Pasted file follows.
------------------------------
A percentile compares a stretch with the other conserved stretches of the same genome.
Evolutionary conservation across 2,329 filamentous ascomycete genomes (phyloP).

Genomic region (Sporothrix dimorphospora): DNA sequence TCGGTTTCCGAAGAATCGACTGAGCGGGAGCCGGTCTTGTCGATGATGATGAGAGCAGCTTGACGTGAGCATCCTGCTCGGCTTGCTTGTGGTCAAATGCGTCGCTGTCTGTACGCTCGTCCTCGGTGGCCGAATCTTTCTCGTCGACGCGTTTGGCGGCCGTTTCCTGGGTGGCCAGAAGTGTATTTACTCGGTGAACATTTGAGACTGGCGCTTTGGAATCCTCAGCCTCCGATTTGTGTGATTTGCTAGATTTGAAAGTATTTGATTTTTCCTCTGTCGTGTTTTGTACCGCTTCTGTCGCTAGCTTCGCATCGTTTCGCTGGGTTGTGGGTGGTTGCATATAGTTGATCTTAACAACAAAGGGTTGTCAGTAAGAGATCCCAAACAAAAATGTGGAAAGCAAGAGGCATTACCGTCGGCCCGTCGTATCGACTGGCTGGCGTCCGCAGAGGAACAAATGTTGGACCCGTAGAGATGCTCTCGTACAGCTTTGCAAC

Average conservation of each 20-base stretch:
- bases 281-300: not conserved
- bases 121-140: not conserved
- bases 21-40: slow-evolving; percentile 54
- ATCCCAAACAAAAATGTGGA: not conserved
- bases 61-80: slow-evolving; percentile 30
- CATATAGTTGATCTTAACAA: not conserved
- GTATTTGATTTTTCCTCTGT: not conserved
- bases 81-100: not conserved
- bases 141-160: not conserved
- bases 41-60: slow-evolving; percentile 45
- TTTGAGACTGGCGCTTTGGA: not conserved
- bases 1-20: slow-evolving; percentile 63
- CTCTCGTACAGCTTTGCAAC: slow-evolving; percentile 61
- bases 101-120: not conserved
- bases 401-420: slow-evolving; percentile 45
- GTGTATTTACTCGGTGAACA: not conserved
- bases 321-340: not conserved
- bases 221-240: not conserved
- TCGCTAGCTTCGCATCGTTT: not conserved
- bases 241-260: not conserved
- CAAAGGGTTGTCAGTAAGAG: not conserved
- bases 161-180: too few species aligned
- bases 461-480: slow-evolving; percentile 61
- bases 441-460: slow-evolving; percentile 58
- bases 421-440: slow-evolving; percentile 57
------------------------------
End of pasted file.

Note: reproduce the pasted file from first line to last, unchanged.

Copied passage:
A percentile compares a stretch with the other conserved stretches of the same genome.
Evolutionary conservation across 2,329 filamentous ascomycete genomes (phyloP).

Genomic region (Sporothrix dimorphospora): DNA sequence TCGGTTTCCGAAGAATCGACTGAGCGGGAGCCGGTCTTGTCGATGATGATGAGAGCAGCTTGACGTGAGCATCCTGCTCGGCTTGCTTGTGGTCAAATGCGTCGCTGTCTGTACGCTCGTCCTCGGTGGCCGAATCTTTCTCGTCGACGCGTTTGGCGGCCGTTTCCTGGGTGGCCAGAAGTGTATTTACTCGGTGAACATTTGAGACTGGCGCTTTGGAATCCTCAGCCTCCGATTTGTGTGATTTGCTAGATTTGAAAGTATTTGATTTTTCCTCTGTCGTGTTTTGTACCGCTTCTGTCGCTAGCTTCGCATCGTTTCGCTGGGTTGTGGGTGGTTGCATATAGTTGATCTTAACAACAAAGGGTTGTCAGTAAGAGATCCCAAACAAAAATGTGGAAAGCAAGAGGCATTACCGTCGGCCCGTCGTATCGACTGGCTGGCGTCCGCAGAGGAACAAATGTTGGACCCGTAGAGATGCTCTCGTACAGCTTTGCAAC

Average conservation of each 20-base stretch:
- bases 281-300: not conserved
- bases 121-140: not conserved
- bases 21-40: slow-evolving; percentile 54
- ATCCCAAACAAAAATGTGGA: not conserved
- bases 61-80: slow-evolving; percentile 30
- CATATAGTTGATCTTAACAA: not conserved
- GTATTTGATTTTTCCTCTGT: not conserved
- bases 81-100: not conserved
- bases 141-160: not conserved
- bases 41-60: slow-evolving; percentile 45
- TTTGAGACTGGCGCTTTGGA: not conserved
- bases 1-20: slow-evolving; percentile 63
- CTCTCGTACAGCTTTGCAAC: slow-evolving; percentile 61
- bases 101-120: not conserved
- bases 401-420: slow-evolving; percentile 45
- GTGTATTTACTCGGTGAACA: not conserved
- bases 321-340: not conserved
- bases 221-240: not conserved
- TCGCTAGCTTCGCATCGTTT: not conserved
- bases 241-260: not conserved
- CAAAGGGTTGTCAGTAAGAG: not conserved
- bases 161-180: too few species aligned
- bases 461-480: slow-evolving; percentile 61
- bases 441-460: slow-evolving; percentile 58
- bases 421-440: slow-evolving; percentile 57